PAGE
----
Any student interested in becoming a student leader or submitting a program proposal must schedule a meeting with Stephen W. Angelsmith, the Assistant Director of Global Learning and Leadership, and complete a Request for Proposal (RFP) application on EngageNet.
|Program Date||Application Deadline||Interview Dates||Full Proposal Deadline|
If you would like to propose a winter 2019 program, please contact our office immediately
2020 Spring Programs Deadline & 2020 Summer Programs deadline #1
June 3, 2019
June 10-14, 2019
July 3, 2019
2020 Summer Programs deadline #2
August 30, 2019
September 3-6, 2019
September 25, 2019
- If you are proposing a program, we advise you to submit your proposal for the earliest deadline possible. Applications will be accepted on a rolling basis.
- Interviews taking place during the summer are flexible and can happen in-person or via skype
- Our office will provide feedback about your proposal before the full proposal deadline
- Late applications for winter will be considered on a case-by-case basis
Becoming a Student Leader:
Thank you for your interest in leading an Alternative Break program. This page will provide you with the necessary information on the process of becoming an Alt Break leader. We are looking for graduate or undergraduate students who, ideally, have participated on a program in the past. If you have not been able to go on an Alternative Break program yet, it is still possible to become a leader.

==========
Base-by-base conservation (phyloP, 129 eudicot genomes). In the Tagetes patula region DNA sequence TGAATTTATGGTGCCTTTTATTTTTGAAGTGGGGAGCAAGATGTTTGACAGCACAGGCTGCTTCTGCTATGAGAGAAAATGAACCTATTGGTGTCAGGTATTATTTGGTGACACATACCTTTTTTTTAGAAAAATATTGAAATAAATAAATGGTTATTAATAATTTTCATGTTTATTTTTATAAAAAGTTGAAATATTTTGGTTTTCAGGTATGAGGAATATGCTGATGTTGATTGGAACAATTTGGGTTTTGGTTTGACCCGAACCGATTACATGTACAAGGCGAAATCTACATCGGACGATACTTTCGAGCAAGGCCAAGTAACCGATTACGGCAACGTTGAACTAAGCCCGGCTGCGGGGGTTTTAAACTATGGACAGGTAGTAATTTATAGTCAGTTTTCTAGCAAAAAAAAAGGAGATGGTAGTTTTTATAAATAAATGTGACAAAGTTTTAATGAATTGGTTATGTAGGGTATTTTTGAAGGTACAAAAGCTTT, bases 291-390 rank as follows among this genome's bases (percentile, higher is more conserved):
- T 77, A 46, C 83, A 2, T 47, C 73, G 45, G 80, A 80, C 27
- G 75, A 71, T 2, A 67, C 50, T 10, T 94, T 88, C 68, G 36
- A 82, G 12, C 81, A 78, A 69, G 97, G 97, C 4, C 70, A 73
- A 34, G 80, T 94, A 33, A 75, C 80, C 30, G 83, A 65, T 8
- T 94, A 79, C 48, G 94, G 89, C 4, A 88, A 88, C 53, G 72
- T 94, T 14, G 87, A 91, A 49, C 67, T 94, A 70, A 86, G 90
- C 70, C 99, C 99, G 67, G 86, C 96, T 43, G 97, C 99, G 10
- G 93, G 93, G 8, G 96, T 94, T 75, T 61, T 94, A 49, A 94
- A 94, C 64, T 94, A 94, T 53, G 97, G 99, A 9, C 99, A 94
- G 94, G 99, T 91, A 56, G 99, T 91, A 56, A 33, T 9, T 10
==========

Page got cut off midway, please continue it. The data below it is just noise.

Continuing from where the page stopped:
Students become Alternative Break leaders by proposing a program that partners with a local community organization to address social justice issues in a location of the students' choice. Because of the amount of responsibility required, two student leaders usually work together to lead the program.
Alternative Breaks not only allow students to engage in social movements and global activism and develop your career skills; they're also an opportunity to represent AU and its values to the world.
We're looking for highly skilled, motivated and passionate leaders who can plan and lead a program that creates a positive learning experience for all involved.
Writing the Proposal/Application: